Nevada Brewing History in Brief

The first commercial brewer in Nevada was Carson City Brewery. It was opened in 1860, four years before Nevada was made a state. They made “Steam Beer” (not to be confused with modern steam beer pioneered by Anchor) until 1913, converting to brewing a true lager once technology to maintain cooler temperatures throughout the brewing process was available. Nevada had statewide prohibition go into effect in 1919, one year before nationwide prohibition. Production brewpubs were not legalized again in Nevada until 1993, which is when Big Dogs in Las Vegas and Great Basin Brewing in Reno opened their doors. Very slowly, other brewpub-style restaurants opened in the following years here in the Desert Valley. Even with the rapidly expanding number of craft breweries operating in the US, we are still nowhere near the popularity of independently owned and operated breweries in the pre-prohibition years. In the mid-1870s, there was one brewery open for every 11,000 people. In the US, there are now over 5,000 craft breweries operating—double what there were in 2013. 2016 averaged two new breweries opening every day! In 2016, craft breweries made 21% of all the beer sold in the US. Despite the much smaller percentage of market share, craft breweries still employ about half the brewery labor force. Homebrew limitations still exist in many places. For example, one is allowed to brew a maximum of 100 gallons per year in California. Mississippi and Alabama didn’t legalize homebrewing until 2013!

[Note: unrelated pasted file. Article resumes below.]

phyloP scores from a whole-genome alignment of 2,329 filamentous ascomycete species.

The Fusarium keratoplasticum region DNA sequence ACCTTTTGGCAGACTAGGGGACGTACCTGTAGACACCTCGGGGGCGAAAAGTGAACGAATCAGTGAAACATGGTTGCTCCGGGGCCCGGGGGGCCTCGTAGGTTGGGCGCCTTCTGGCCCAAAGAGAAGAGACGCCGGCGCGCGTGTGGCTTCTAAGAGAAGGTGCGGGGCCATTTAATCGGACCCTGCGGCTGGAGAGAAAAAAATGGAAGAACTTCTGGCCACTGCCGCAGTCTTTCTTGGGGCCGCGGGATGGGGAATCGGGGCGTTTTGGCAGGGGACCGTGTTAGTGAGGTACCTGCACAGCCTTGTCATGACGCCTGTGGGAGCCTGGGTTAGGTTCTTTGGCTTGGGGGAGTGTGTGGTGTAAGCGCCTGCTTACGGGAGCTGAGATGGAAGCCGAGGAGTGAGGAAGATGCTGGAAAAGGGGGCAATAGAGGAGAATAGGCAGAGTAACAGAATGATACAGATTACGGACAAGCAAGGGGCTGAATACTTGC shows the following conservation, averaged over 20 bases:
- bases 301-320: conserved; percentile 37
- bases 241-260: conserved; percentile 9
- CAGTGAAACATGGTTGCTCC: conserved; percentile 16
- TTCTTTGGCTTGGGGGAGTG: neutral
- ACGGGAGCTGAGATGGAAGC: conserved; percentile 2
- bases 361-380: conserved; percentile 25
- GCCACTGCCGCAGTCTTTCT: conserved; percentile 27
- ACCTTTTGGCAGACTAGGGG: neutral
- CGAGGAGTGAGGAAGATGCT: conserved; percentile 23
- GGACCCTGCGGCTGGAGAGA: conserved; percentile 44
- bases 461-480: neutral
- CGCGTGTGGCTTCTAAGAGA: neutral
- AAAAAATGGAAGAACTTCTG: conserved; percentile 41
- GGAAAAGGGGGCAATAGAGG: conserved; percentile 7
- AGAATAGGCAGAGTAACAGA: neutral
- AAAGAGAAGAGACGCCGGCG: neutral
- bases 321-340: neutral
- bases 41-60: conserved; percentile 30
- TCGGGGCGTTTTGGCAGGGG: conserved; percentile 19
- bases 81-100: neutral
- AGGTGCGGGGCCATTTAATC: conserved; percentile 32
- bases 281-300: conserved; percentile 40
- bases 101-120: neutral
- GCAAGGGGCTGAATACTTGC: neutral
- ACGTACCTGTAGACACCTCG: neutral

• Nevada Brewing History in Brief